\

Tractatus Logico-Philosophicus by Ludwig Wittgenstein + comments  by Maarten Maartensz   



4.1211 Thus one proposition 'fa' shows that the object a occurs in its sense, two propositions 'fa' and 'ga' show that the same object is mentioned in both of them. If two propositions contradict one another, then their structure shows it; the same is true if one of them follows from the other. And so on.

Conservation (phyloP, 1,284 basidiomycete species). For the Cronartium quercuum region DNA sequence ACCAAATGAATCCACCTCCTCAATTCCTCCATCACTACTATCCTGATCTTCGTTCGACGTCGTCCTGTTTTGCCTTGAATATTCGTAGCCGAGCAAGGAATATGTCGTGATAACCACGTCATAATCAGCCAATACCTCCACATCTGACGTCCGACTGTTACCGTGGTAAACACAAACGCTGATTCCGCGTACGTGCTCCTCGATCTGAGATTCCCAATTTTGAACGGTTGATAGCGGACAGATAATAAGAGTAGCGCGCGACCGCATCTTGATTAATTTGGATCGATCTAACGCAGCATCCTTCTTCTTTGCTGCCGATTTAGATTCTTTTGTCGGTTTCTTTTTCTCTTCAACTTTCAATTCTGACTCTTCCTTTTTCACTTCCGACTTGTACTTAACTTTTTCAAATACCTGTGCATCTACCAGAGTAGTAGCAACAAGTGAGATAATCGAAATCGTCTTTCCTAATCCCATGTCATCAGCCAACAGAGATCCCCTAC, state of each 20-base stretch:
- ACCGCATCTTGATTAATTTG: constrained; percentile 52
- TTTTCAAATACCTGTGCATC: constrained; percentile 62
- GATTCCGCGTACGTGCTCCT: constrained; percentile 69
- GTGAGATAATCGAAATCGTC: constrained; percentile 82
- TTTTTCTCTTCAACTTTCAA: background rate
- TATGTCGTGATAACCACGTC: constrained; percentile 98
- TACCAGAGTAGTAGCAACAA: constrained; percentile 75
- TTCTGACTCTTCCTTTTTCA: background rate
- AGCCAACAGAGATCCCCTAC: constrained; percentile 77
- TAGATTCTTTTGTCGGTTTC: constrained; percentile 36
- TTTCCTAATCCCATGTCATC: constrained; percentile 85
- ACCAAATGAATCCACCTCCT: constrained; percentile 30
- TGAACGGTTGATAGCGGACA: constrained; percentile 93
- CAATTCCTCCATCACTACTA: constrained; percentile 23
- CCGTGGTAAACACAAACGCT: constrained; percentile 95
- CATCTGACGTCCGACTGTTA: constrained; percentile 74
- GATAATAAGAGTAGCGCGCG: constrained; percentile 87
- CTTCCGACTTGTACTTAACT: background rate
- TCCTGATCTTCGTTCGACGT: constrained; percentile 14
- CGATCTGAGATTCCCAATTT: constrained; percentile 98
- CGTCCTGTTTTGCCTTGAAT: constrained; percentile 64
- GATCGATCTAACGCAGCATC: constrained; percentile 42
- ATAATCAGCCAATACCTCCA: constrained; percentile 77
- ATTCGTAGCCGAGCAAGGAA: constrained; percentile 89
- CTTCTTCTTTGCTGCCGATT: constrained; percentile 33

Well... not really I am afraid: The first statement is totally trivial, apart from the notation, which is the Principia Mathematica's and unexplained. The second statement is simply false: Yes, "this is green" and this is not green" presumably "show" the "structure" of a contradiction, viz. the particle "not", but "that number is even" and "that number is odd" don't, so "their structure" does not "show" their contradictoriness (and that they would if e.g. "odd" were replaced by "not even" is hardly relevant in view of what W. says). Finally, "And so on." is hardly helpful after a triviality and a falsehood.